Vail Daily column: Bounce back when on the ropes |

Vail Daily column: Bounce back when on the ropes

Jack Van Ens

Former heavyweight champ Muhammad Ali became a dangerous fighter when his plight in the ring turned dire. He feigned losing the bout by backpedaling from his onrushing opponent and leaning on the ropes. Ali’s forearms covered his midsection. Gloves pushed together protected his face.

Then his opponent unleashed a flurry of punches. Few connected to Ali’s gut or head, where they could register serious damage. Ali countered with an occasional jab, conserving his strength. He called his defense “peek-a-boo,” because he eyed the opponent between gloves bunched around his face.

After absorbing shots that bounced off his forearms or gloves, Ali attacked, bouncing off the ropes. He whipped punched-out opponents. Ali invented the “rope-a-dope” rhyme because dopey challengers lost stamina trying to knock him down. He gained second wind by leaning on the ring’s ropes.

Ali’s rope-a-dope strategy works outside the boxing ring, too. After life beats us down, we relish coping power to yield, to bend and to catch our breath before going on the offensive. Charles Dickens caught Ali’s rope-a-dope underlying principle: “There are dark shadows on the earth, but the planet’s lights are stronger in the contrast.” Lean against the ropes on dark days. Then, rebound. Tackle obstacles. Transform them into opportunities that light your way.

Since mid-term elections put him on the ropes, President Obama has governed using a rope-a-dope strategy. He’s gone on the offensive after critics banished his presidency into a lame-duck corner. The president let Republicans punch themselves out.

After capturing a Senate majority, the GOP crowed how they had Obama cornered. Come January, their round-house blows will deliver a knock-out after Congress convenes. Then the House will hold the largest majority in 84 years — going back to Herbert Hoover’s presidency (1929-1933).

Since midterm elections, the president has leaned on the ropes, letting critics take their best shots. Like Ali, he countered, causing the GOP to reel like a punch-drunk fighter slumped on a stool between rounds.

New York Times op-ed writer Timothy Egan jabs, using rhetorical questions packing a presidential wallop that stagger the GOP. “Are Republicans really going to spend the first year of their new majority trying to undo everything the president has done — to roll back the clock?” asks Egan, his inquires stinging like Ali’s punches.

“Will they defend isolation of Cuba against the wishes of most young Cuban-Americans? Will they restore a family-destroying deportation policy, when Obama’s de-emphasis on sending illegal immigrants home has already given him a 15-point boost among Latinos? Will they take away health insurance from millions who never had it before? Will they insist that nothing can be done on climate change, while an agreement is on the table for the world’s two biggest polluters, the United States and China, do something significant?” (“Obama UnBound,” Dec. 19).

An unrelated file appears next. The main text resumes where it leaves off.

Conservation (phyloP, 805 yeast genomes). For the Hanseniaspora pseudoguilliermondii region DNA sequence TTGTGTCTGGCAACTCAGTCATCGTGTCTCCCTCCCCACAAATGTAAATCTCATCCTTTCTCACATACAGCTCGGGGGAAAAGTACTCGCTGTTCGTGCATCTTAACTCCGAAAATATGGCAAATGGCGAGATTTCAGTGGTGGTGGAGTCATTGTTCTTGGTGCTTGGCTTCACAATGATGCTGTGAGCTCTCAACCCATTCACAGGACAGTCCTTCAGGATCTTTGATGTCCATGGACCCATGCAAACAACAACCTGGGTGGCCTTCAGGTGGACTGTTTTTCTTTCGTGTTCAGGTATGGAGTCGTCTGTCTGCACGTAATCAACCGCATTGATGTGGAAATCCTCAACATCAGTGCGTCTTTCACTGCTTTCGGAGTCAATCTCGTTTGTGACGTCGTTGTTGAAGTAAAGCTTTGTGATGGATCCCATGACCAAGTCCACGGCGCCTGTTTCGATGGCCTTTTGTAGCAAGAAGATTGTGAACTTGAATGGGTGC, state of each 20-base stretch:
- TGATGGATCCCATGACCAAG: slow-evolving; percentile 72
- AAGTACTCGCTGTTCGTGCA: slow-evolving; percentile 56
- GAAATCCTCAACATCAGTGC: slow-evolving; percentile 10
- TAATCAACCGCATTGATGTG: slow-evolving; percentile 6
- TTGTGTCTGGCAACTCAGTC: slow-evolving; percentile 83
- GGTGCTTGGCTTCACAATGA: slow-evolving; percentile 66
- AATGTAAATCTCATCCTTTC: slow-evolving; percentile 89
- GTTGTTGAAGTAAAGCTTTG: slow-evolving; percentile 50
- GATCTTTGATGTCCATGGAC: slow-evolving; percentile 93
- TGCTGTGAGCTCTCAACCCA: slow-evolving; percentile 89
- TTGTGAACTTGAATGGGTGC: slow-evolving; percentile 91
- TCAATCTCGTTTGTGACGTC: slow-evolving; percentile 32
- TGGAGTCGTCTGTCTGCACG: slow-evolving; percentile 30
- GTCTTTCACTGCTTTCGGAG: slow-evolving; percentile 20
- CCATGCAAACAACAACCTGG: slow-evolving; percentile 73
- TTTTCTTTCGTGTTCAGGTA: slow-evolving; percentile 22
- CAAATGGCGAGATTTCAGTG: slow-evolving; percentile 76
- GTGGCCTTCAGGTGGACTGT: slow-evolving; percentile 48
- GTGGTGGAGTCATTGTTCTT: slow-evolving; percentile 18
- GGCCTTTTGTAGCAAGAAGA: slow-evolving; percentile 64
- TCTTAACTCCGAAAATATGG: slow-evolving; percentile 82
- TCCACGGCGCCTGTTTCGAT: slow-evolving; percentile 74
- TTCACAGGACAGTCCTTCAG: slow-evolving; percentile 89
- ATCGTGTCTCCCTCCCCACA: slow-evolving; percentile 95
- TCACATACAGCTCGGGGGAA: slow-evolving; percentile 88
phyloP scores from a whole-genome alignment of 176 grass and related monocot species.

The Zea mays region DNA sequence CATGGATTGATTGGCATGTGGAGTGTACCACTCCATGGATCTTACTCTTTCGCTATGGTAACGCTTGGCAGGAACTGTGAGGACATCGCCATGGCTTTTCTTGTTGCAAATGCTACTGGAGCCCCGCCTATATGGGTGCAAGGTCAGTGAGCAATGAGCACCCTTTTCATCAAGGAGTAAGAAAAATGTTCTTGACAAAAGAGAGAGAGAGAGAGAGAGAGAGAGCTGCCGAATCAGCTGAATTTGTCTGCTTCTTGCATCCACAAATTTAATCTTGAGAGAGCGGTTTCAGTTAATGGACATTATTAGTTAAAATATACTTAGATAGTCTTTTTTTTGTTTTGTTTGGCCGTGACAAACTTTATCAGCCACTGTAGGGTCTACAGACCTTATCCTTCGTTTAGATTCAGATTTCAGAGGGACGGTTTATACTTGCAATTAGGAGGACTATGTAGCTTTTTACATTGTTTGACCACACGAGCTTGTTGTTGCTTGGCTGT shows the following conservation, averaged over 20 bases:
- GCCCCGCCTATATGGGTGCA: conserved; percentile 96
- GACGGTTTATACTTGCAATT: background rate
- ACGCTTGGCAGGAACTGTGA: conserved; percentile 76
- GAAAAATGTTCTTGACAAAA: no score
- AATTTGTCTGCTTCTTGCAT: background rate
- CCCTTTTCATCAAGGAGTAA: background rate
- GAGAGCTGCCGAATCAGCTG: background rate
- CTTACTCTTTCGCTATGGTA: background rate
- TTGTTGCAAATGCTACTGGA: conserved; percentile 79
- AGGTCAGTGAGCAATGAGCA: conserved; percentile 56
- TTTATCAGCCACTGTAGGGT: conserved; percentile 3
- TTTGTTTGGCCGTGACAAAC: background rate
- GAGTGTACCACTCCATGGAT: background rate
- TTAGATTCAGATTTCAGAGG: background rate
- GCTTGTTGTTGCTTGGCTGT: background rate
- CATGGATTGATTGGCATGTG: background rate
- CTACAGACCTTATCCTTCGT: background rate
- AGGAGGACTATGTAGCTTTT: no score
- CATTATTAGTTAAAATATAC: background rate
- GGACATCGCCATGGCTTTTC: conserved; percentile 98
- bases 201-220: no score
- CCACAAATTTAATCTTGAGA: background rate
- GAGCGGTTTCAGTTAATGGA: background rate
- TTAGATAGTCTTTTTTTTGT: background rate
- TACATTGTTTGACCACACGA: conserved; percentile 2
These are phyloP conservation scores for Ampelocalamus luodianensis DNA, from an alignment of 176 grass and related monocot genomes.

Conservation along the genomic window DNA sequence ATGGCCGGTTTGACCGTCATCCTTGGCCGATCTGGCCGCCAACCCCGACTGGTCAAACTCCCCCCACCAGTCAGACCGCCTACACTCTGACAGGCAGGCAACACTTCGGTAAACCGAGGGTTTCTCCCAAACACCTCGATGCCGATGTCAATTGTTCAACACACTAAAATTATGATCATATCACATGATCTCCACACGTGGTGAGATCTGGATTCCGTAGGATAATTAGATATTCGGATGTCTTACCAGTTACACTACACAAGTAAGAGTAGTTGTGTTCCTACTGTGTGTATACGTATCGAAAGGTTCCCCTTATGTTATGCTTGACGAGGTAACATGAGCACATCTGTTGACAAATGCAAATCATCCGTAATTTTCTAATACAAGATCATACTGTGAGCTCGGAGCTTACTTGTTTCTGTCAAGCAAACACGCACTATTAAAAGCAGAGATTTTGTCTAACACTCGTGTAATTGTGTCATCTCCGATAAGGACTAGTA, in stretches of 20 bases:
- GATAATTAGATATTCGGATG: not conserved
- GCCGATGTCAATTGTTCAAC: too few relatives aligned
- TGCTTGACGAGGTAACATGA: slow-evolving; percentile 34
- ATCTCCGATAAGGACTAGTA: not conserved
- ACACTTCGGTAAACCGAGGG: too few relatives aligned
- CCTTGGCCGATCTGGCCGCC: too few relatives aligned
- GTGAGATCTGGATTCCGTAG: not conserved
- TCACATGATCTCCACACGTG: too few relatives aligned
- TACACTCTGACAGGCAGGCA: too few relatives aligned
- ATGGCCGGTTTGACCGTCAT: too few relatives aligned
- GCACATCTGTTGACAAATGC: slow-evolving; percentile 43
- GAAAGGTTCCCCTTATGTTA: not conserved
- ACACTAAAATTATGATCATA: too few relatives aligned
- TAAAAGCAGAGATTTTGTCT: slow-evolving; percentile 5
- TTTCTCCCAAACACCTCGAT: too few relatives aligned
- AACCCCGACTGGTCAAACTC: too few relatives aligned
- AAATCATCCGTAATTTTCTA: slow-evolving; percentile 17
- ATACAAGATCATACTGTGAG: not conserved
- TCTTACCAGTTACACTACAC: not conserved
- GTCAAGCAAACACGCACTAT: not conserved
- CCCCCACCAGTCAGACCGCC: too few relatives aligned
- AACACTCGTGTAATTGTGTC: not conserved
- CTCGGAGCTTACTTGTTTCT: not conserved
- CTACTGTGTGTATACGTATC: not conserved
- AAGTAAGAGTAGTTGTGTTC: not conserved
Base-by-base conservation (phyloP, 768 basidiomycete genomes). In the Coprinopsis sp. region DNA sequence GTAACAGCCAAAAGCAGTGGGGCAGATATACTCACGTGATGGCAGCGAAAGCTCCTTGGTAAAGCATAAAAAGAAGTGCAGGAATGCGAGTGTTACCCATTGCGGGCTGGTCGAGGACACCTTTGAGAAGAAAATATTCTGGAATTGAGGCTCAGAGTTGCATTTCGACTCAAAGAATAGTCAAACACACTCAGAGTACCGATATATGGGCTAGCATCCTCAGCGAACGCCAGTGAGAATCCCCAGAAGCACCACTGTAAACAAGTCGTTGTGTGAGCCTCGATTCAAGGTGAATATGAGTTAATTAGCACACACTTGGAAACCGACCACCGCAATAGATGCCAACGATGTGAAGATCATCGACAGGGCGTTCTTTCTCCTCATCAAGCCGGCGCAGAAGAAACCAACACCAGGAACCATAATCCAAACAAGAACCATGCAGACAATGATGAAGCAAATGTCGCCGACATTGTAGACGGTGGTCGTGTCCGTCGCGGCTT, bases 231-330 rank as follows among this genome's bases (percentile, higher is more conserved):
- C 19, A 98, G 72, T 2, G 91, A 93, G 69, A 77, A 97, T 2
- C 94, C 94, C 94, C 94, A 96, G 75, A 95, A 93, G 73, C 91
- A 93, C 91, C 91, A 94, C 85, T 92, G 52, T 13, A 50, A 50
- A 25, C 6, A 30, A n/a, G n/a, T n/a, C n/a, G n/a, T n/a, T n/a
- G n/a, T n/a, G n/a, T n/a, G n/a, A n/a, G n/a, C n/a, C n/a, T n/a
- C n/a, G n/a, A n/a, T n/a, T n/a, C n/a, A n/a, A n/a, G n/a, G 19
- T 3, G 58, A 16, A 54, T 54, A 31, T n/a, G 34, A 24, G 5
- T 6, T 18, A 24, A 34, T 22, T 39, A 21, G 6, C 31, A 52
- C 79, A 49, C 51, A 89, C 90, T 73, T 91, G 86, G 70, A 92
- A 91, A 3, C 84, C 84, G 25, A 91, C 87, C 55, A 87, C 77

Former Supreme Court Justice Felix Frankfurter supported a rope-a-dope strategy to cope with life’s set-backs. He detested lawyers who drew blood after the high court ruled in their favor. These verdicts deemed not good enough, these smug lawyers had to be told their cause was right.

The GOP used this fighting tactic in midterm elections. They sucker-punched, castigating Obama for his alleged “socialism.” The GOP turned on its head political wisdom Democrat John F. Kennedy and Republican Gerald R. Ford endorsed. “In politics, there are no friends,” these presidents declared, “only allies.”

To pass bills, political opponents deliver their best shots and then fight for a draw, in which no one gets everything; no one gets nothing; and, everyone gets something. The GOP tries for a knockout, taunting political adversaries as enemies — the opposite of what Presidents Kennedy and Ford practiced.

Richard N. Goodwin, former speechwriter for Presidents John F. Kennedy and Lyndon Baines Johnson, pinpoints why punching out an opponent doesn’t win in the long-run. “Politics is not love, and it is not a game,” declares Goodwin. “It is a deadly serious struggle for public position and influence over the lives of others. The ‘interest’ that draws people to power has many forms: the desire for material gain, some inner need to command. But it can also be compounded of shared convictions, mutual values, a common belief about purpose to which political power should be directed” (Remembering America: a Voice from the Sixties”).

President Obama endorses the liberal tradition anchored in Christian faith that honors our nation’s noblest ideals. Bouncing off ropes, we fight by sharing with those less fortunate, rather than packing our brimming-over cupboards. “Forgetting what lies behind and straining forward to what lies ahead, (we) press on…” (Philippians 3:13-14) is the Bible’s rope-a-dope strategy.

Lincoln immortalized this liberal heritage, declaring the government’s purpose is to “elevate the condition of men (humankind) — to afford all an unfettered start in the race of life.” He insisted that all citizens deserve equality of opportunity to share in abundance. By sponsoring social justice programs, the government provides life’s necessities to the old, the infirmed, children and those who hit rough patches and can’t find work.

Use the rope-a-dope strategy to fight for what’s fair. Be unselfish. Extend helping hands to those down on their luck.

The Rev. Dr. Jack R. Van Ens is a Presbyterian minister who heads the nonprofit, tax exempt Creative Growth Ministries (, which enhances Christian worship through dynamic storytelling and dramatic presentations aimed to make God’s history come alive.

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